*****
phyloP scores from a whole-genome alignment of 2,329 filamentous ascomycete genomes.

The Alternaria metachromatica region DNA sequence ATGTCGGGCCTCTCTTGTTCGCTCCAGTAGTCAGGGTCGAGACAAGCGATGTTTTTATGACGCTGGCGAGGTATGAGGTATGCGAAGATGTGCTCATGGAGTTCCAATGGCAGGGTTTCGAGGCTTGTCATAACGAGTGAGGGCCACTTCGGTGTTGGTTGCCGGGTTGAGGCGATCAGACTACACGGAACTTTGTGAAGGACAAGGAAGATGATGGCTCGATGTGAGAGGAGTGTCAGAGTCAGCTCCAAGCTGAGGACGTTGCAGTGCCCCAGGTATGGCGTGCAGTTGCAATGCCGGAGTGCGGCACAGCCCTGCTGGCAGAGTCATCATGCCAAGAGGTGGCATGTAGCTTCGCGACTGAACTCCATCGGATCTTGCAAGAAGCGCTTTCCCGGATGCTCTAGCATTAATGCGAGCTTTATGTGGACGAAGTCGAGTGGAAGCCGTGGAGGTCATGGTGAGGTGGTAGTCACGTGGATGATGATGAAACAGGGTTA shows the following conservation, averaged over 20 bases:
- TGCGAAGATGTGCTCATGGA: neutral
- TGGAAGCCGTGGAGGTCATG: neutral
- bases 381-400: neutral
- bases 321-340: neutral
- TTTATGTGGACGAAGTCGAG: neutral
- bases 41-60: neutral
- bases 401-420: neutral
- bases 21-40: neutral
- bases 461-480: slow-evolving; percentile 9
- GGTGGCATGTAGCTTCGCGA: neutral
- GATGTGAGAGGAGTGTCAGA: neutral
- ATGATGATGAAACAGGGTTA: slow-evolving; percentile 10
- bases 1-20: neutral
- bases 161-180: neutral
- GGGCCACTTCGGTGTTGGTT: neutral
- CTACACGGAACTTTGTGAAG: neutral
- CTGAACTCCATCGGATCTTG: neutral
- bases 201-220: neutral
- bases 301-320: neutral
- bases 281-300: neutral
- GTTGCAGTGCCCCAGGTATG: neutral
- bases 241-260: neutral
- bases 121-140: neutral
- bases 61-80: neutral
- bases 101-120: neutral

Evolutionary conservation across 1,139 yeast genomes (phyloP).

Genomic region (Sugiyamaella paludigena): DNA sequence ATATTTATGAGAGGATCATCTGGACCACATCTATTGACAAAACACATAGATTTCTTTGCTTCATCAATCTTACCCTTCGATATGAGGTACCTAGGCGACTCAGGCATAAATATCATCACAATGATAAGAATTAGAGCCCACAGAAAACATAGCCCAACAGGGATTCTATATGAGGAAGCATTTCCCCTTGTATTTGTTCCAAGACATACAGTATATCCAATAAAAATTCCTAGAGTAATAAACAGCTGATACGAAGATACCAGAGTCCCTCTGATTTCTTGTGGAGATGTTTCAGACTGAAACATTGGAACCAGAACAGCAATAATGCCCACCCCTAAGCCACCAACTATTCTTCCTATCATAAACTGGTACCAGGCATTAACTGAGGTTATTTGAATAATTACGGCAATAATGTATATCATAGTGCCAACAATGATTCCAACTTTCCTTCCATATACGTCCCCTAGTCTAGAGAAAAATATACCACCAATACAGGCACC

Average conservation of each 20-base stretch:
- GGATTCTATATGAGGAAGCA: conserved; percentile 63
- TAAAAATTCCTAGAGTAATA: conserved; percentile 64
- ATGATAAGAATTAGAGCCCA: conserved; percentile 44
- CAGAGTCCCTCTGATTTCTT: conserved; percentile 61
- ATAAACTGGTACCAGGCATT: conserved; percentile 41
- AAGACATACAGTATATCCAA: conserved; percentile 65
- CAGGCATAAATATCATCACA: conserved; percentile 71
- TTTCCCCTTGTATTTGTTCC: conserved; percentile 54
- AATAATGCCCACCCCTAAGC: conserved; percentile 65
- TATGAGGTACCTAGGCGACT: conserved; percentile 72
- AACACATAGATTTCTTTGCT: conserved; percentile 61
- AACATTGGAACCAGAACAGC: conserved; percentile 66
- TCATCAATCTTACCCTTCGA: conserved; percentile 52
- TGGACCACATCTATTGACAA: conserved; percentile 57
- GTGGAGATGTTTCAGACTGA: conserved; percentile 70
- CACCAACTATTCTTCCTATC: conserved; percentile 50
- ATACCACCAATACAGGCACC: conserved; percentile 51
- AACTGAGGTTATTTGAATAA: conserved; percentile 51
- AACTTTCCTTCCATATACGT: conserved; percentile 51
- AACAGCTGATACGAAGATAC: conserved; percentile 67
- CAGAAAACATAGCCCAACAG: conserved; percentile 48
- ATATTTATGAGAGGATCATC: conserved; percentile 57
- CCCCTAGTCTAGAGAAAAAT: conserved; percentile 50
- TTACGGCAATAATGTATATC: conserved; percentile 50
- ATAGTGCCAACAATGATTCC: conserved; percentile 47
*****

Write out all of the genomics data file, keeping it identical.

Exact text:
phyloP scores from a whole-genome alignment of 2,329 filamentous ascomycete genomes.

The Alternaria metachromatica region DNA sequence ATGTCGGGCCTCTCTTGTTCGCTCCAGTAGTCAGGGTCGAGACAAGCGATGTTTTTATGACGCTGGCGAGGTATGAGGTATGCGAAGATGTGCTCATGGAGTTCCAATGGCAGGGTTTCGAGGCTTGTCATAACGAGTGAGGGCCACTTCGGTGTTGGTTGCCGGGTTGAGGCGATCAGACTACACGGAACTTTGTGAAGGACAAGGAAGATGATGGCTCGATGTGAGAGGAGTGTCAGAGTCAGCTCCAAGCTGAGGACGTTGCAGTGCCCCAGGTATGGCGTGCAGTTGCAATGCCGGAGTGCGGCACAGCCCTGCTGGCAGAGTCATCATGCCAAGAGGTGGCATGTAGCTTCGCGACTGAACTCCATCGGATCTTGCAAGAAGCGCTTTCCCGGATGCTCTAGCATTAATGCGAGCTTTATGTGGACGAAGTCGAGTGGAAGCCGTGGAGGTCATGGTGAGGTGGTAGTCACGTGGATGATGATGAAACAGGGTTA shows the following conservation, averaged over 20 bases:
- TGCGAAGATGTGCTCATGGA: neutral
- TGGAAGCCGTGGAGGTCATG: neutral
- bases 381-400: neutral
- bases 321-340: neutral
- TTTATGTGGACGAAGTCGAG: neutral
- bases 41-60: neutral
- bases 401-420: neutral
- bases 21-40: neutral
- bases 461-480: slow-evolving; percentile 9
- GGTGGCATGTAGCTTCGCGA: neutral
- GATGTGAGAGGAGTGTCAGA: neutral
- ATGATGATGAAACAGGGTTA: slow-evolving; percentile 10
- bases 1-20: neutral
- bases 161-180: neutral
- GGGCCACTTCGGTGTTGGTT: neutral
- CTACACGGAACTTTGTGAAG: neutral
- CTGAACTCCATCGGATCTTG: neutral
- bases 201-220: neutral
- bases 301-320: neutral
- bases 281-300: neutral
- GTTGCAGTGCCCCAGGTATG: neutral
- bases 241-260: neutral
- bases 121-140: neutral
- bases 61-80: neutral
- bases 101-120: neutral

Evolutionary conservation across 1,139 yeast genomes (phyloP).

Genomic region (Sugiyamaella paludigena): DNA sequence ATATTTATGAGAGGATCATCTGGACCACATCTATTGACAAAACACATAGATTTCTTTGCTTCATCAATCTTACCCTTCGATATGAGGTACCTAGGCGACTCAGGCATAAATATCATCACAATGATAAGAATTAGAGCCCACAGAAAACATAGCCCAACAGGGATTCTATATGAGGAAGCATTTCCCCTTGTATTTGTTCCAAGACATACAGTATATCCAATAAAAATTCCTAGAGTAATAAACAGCTGATACGAAGATACCAGAGTCCCTCTGATTTCTTGTGGAGATGTTTCAGACTGAAACATTGGAACCAGAACAGCAATAATGCCCACCCCTAAGCCACCAACTATTCTTCCTATCATAAACTGGTACCAGGCATTAACTGAGGTTATTTGAATAATTACGGCAATAATGTATATCATAGTGCCAACAATGATTCCAACTTTCCTTCCATATACGTCCCCTAGTCTAGAGAAAAATATACCACCAATACAGGCACC

Average conservation of each 20-base stretch:
- GGATTCTATATGAGGAAGCA: conserved; percentile 63
- TAAAAATTCCTAGAGTAATA: conserved; percentile 64
- ATGATAAGAATTAGAGCCCA: conserved; percentile 44
- CAGAGTCCCTCTGATTTCTT: conserved; percentile 61
- ATAAACTGGTACCAGGCATT: conserved; percentile 41
- AAGACATACAGTATATCCAA: conserved; percentile 65
- CAGGCATAAATATCATCACA: conserved; percentile 71
- TTTCCCCTTGTATTTGTTCC: conserved; percentile 54
- AATAATGCCCACCCCTAAGC: conserved; percentile 65
- TATGAGGTACCTAGGCGACT: conserved; percentile 72
- AACACATAGATTTCTTTGCT: conserved; percentile 61
- AACATTGGAACCAGAACAGC: conserved; percentile 66
- TCATCAATCTTACCCTTCGA: conserved; percentile 52
- TGGACCACATCTATTGACAA: conserved; percentile 57
- GTGGAGATGTTTCAGACTGA: conserved; percentile 70
- CACCAACTATTCTTCCTATC: conserved; percentile 50
- ATACCACCAATACAGGCACC: conserved; percentile 51
- AACTGAGGTTATTTGAATAA: conserved; percentile 51
- AACTTTCCTTCCATATACGT: conserved; percentile 51
- AACAGCTGATACGAAGATAC: conserved; percentile 67
- CAGAAAACATAGCCCAACAG: conserved; percentile 48
- ATATTTATGAGAGGATCATC: conserved; percentile 57
- CCCCTAGTCTAGAGAAAAAT: conserved; percentile 50
- TTACGGCAATAATGTATATC: conserved; percentile 50
- ATAGTGCCAACAATGATTCC: conserved; percentile 47